FTX founder Sam Bankman-Fried is expected to be in custody now, in regards to Brian Armstrong. The Coinbase CEO said this week that it was “baffling to me that he’s not already in custody.”
“The DOJ or someone should be able to do this – based on their public statements, I think there is a very open and closed case of fraud,” Armstrong said at the a16z crypto founders summit. tuesday. He added: “I’m no expert on this, but the people I talk to seem to agree on that.”
Armstrong also questioned why the media refrained from calling Bankman-Fried a criminal.
“I think we were all pretty shocked at the extent of the fraud that happened at FTX. And let’s call it a fraud. We have to call it what it really is. It’s kind of weird that the mainstream media hasn’t really come out and said, ‘This guy is a criminal.’ Maybe they want to wait until he’s actually charged or something, and in custody. But it seems very clear at this point that this is the case.
FTX imploded dramatically last month, surprising many inside and outside the crypto industry. The $32 billion exchange had established itself as a leader in the field, having enlisted star athletes like Tom Brady and other celebrities to boost its image. Its collapse has shaken confidence in the crypto industry and sparked calls for tougher regulation.
Bankman-Fried resigned as CEO of FTX on Nov. 11, the same day the company, along with affiliate trading arm Alameda Research, filed for bankruptcy. A key accusation leveled against Bankman-Fried is that he used client funds from his crypto exchange to fund risky bets at Alameda Research.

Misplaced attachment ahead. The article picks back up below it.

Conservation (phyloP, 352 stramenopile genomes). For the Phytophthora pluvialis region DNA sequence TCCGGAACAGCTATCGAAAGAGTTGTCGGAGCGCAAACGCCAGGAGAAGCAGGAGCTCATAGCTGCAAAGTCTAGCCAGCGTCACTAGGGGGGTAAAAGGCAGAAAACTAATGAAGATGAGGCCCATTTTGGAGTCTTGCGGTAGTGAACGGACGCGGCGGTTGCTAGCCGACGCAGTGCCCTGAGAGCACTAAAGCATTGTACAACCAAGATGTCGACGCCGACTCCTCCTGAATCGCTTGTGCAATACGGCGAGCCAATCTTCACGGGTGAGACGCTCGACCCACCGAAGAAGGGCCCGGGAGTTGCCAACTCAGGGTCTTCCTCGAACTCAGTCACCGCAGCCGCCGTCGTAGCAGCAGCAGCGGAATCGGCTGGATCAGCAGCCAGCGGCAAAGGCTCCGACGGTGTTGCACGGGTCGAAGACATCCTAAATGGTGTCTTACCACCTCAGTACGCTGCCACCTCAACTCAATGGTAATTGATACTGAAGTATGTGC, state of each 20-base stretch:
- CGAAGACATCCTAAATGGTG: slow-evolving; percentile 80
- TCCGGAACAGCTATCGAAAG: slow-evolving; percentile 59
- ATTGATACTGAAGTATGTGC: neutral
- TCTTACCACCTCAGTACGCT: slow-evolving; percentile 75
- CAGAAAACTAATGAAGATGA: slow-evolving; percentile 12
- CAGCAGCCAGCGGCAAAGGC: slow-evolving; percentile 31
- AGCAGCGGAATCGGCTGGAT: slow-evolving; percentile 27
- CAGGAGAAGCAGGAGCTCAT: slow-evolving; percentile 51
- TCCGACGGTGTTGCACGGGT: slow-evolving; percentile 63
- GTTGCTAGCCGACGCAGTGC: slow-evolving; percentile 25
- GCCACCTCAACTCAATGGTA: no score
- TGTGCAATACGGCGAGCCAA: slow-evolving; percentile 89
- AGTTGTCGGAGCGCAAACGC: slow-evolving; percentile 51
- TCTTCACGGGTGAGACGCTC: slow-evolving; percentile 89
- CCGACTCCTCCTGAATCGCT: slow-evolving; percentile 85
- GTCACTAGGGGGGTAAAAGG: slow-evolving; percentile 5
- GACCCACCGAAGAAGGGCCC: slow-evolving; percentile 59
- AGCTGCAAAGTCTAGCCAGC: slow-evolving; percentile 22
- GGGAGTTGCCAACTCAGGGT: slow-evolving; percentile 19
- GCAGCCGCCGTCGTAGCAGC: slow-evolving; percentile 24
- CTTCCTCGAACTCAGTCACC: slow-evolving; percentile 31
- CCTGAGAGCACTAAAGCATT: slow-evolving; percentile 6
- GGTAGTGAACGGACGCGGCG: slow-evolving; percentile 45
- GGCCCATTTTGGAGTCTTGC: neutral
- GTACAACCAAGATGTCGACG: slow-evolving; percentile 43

Armstrong’s Coinbase, like FTX, is a cryptocurrency exchange. But while Bankman-Fried based FTX in the Bahamas – where he reportedly enjoyed an extravagant penthouse lifestyle – Coinbase is a public company in the United States.
“You can read our financials,” Armstrong said. “They are audited by a third party, you don’t have to trust us. All client funds are segregated. We do not invest client funds without their explicit direction. »
“People will go to jail”
Armstrong wasn’t the only crypto luminary to share harsh views on Bankman-Fried this week. Mike Novogratz, CEO of crypto firm Galaxy Digital Holdings, told Bloomberg TV on Thursday, “Sam and his cronies perpetuated a fraud. They used customers’ money to make bets that he “mismanaged in terms of risk” after making them. »
“The problem is that he took our money,” Novogratz added. “And so he must be prosecuted. People will go to jail and should go to jail.
Shares of Coinbase and Canadian-listed Galaxy Digital both plunged more than 25% in the past month, worsening an already brutal “crypto winter.” Coinbase shares have fallen around 80% this year, wiping out around $44 billion in value. BlackRock CEO Larry Fink said this week, “I actually think most companies won’t be there,” referring to the beleaguered crypto sector.
Last week, Mark Cuban, billionaire owner of the Dallas Mavericks and prominent crypto investor, told TMZ that Bankman-Fried should be worried about the jail term.
“I don’t know all the details, but if I was him, I would be scared of going to jail for a long time,” he said. “That sounds really bad. I actually talked to the guy, and I thought he was smart, but damn it, I had no idea he was gonna, you know, take other people’s money and put it to his own use. . Yeah, sure…that sounds like it happened.
Armstrong lamented that the crypto industry attracts an inordinate number of bad actors.
“We kind of have to come to terms with the fact that, I think our industry attracts a disproportionate share of fraudsters and scammers. industry. “
This story was originally featured on Fortune.com
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